Hunslet Shunter RTR or Scratch

Started by headstone, May 13, 2024, 11:50:12 AM

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headstone

maybe its me but as a new naive modeller

first it was (and continues to be) steam trams

and now Ruston / Hunslet diesel shunter,

ive bought a Tomytech chasis which is nearly the right size,

brass or 3d for the body (if i can create a design) ?

anyone out there had experience with creating a little shunter from scratch?

Thankw

Mark

njee20

Personally for me I'd 3D print, brass strikes me as immeasurably harder, but I can use CAD software and have an array of printers, and can never remember which end of a soldering iron gets hot so I'm maybe not best placed to comment...  :worried:

ntpntpntp

#2
These little battery shunting tractors are 3D prints drawn up by a friend, printed and decorated by me.    They're not powered, they sit on old Farish loco front bogies (the ones with the undersize wheels) and even then the model had to be stretched a little to accommodate the bogie wheelbase. 



Unpowered is arguably a better choice for these, they can couple to a loco (eg. overhead electric) and look like they're shunting around my loco depot away from the catenary :)





Of course, no sooner had we produced these then Arnold have announced a working model which I have on pre-order!

If you're going to create a working model make sure there is room to stuff it full of as much "liquid lead" shot as you can if you want it to pull anything :)
Nick.   2021 celebrating the 25th anniversary of "Königshafen" exhibition layout!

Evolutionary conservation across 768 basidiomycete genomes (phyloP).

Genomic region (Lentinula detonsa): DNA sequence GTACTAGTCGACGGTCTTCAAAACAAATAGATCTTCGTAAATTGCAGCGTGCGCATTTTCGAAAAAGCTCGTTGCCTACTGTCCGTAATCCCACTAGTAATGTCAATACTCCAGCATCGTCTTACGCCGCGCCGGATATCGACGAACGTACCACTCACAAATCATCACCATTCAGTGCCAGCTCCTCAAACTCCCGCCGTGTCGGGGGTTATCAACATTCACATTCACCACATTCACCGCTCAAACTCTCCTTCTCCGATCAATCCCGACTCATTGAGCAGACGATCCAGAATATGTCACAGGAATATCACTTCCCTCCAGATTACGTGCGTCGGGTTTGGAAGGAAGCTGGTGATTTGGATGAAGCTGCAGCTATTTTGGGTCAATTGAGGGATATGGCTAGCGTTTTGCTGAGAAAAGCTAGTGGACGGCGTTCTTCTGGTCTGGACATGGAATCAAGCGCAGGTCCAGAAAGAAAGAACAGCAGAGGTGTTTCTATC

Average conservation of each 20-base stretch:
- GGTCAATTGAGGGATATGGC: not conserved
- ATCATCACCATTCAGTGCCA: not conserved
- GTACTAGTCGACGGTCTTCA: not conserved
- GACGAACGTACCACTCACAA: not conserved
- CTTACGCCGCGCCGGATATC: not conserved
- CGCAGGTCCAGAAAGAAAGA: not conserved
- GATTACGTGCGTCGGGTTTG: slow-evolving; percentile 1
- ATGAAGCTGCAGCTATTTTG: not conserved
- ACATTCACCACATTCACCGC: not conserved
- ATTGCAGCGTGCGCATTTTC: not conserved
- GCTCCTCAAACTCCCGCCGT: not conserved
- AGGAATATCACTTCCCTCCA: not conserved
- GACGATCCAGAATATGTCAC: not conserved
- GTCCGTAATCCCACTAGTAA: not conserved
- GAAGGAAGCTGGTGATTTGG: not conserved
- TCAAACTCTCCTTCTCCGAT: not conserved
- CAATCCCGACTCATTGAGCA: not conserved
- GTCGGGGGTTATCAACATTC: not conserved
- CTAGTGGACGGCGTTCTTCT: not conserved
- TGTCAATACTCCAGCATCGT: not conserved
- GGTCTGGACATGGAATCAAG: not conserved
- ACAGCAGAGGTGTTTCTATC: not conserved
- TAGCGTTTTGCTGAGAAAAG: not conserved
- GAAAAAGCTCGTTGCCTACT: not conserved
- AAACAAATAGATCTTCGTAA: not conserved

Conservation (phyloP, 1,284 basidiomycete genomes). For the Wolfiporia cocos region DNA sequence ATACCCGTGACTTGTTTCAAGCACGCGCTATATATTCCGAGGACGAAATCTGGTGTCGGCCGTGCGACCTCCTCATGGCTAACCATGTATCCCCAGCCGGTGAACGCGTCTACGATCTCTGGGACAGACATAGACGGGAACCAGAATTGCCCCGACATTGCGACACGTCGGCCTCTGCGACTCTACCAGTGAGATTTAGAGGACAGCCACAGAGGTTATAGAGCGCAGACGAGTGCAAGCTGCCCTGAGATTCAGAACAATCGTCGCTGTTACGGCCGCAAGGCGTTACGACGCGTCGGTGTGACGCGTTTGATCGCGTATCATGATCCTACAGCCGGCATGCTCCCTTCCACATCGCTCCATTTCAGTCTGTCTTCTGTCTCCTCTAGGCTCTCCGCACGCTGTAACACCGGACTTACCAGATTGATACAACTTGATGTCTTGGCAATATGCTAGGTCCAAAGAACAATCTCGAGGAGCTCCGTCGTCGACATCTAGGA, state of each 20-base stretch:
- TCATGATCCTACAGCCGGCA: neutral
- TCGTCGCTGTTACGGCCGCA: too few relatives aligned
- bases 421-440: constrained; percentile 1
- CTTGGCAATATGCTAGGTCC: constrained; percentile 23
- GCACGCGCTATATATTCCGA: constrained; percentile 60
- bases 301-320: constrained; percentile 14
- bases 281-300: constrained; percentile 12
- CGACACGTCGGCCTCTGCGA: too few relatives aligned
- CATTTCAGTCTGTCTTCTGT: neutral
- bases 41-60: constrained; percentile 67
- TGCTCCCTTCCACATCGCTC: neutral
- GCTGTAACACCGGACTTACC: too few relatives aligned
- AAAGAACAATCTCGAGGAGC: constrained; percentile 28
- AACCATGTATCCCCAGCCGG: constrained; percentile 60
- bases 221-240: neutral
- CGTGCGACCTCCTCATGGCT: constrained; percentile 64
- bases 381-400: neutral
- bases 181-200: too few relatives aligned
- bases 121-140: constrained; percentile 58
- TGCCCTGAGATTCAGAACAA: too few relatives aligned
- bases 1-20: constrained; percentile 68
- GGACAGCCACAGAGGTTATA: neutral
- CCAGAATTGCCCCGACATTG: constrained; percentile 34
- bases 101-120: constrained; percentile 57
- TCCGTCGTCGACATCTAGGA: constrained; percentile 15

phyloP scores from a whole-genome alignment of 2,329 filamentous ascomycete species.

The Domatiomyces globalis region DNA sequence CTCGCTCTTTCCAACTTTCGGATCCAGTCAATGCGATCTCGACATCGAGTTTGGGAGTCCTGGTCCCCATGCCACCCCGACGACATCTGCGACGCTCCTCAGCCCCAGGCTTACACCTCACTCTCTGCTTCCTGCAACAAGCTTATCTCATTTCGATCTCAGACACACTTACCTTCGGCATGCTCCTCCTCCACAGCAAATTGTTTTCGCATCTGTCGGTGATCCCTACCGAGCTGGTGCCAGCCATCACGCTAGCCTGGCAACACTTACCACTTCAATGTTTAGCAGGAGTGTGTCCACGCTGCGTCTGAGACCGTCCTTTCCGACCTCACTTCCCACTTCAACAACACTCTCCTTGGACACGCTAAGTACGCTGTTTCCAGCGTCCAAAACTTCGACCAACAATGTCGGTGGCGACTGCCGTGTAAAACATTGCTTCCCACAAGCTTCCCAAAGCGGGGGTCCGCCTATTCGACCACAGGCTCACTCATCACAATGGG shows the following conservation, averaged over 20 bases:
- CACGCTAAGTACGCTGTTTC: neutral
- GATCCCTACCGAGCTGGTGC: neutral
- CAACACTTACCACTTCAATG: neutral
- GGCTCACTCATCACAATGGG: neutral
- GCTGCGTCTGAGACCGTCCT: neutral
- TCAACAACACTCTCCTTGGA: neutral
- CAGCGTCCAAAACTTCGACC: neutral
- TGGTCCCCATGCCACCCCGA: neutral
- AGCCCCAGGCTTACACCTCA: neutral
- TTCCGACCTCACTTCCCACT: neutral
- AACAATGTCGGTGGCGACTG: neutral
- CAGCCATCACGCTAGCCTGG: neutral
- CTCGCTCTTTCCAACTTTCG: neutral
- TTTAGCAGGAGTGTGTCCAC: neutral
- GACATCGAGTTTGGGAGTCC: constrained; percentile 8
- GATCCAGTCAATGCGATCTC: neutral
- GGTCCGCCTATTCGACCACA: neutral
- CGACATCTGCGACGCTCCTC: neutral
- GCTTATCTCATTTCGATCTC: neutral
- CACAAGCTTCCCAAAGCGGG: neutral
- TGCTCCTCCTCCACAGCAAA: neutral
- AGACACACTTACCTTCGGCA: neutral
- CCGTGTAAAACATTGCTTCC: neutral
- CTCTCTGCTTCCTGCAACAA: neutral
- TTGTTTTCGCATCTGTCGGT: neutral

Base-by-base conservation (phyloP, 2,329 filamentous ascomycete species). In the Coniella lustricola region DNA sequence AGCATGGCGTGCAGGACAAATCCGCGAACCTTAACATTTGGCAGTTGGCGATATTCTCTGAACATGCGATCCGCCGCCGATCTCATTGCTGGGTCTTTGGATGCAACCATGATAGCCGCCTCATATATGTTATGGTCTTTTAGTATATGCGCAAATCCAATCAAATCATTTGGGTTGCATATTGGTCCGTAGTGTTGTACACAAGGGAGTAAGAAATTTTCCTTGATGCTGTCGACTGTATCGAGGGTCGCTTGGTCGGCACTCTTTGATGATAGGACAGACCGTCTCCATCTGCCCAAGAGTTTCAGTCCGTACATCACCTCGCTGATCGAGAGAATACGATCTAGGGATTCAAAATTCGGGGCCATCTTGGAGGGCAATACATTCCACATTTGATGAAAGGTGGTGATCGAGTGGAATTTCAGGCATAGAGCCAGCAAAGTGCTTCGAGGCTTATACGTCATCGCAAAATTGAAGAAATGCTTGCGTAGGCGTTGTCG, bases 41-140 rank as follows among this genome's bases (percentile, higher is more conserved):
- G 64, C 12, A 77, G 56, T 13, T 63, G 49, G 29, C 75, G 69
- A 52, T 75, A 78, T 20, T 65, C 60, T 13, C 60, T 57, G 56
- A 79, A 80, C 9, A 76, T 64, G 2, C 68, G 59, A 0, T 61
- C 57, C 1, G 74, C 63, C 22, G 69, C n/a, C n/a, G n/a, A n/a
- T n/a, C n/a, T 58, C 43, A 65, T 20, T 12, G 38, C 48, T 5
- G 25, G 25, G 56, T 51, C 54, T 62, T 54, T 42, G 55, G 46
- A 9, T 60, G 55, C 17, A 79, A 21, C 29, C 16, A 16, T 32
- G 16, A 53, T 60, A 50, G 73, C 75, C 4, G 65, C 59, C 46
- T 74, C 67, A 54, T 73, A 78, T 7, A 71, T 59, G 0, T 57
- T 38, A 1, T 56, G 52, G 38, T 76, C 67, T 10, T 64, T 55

https://www.ngaugeforum.co.uk/SMFN/index.php?topic=50050.0

NScaleNotes

Don't have experience with building shunters but if this is a passion project and you're willing to learn there is no reason why you can use both materials.
3d print for the basic body shape and etched brass for the details that still look better as etched parts think very thin details like railings and window frames that either won't print or will be too delicate in 3d printed resin.

You'll need to learn a CAD program to produce the 3D model and you'll need to learn a vector graphic program to produce your etches. You'll get a laundry list of packages if you ask which is the best so just experiment until you find one that suits you. You can start with open source i.e. FreeCAD and Inkscape for no cost but other commercial packages often have a free version that you can use.

I never found a single, tell-all how-to, I've learnt techniques from various sources across the Internet as I went and had some useful experience from kit-building when younger but it's not been a quick process hence why I said passion project at the very beginning if you're just starting out.

So, my advice would be start small and build on what you learn as you go. Maybe build a 3d model of something small, solid and relatively simple like an oil can that sits on the deck of the shunter for your first project or make an etch of the fence or gate in the yard that the shunter works in and build from that. If you start small, the mistakes and errors that inevitably occur won't set you back so much in terms of money and motivation or heck just jump right in, you'll know what works for you.

RailGooner


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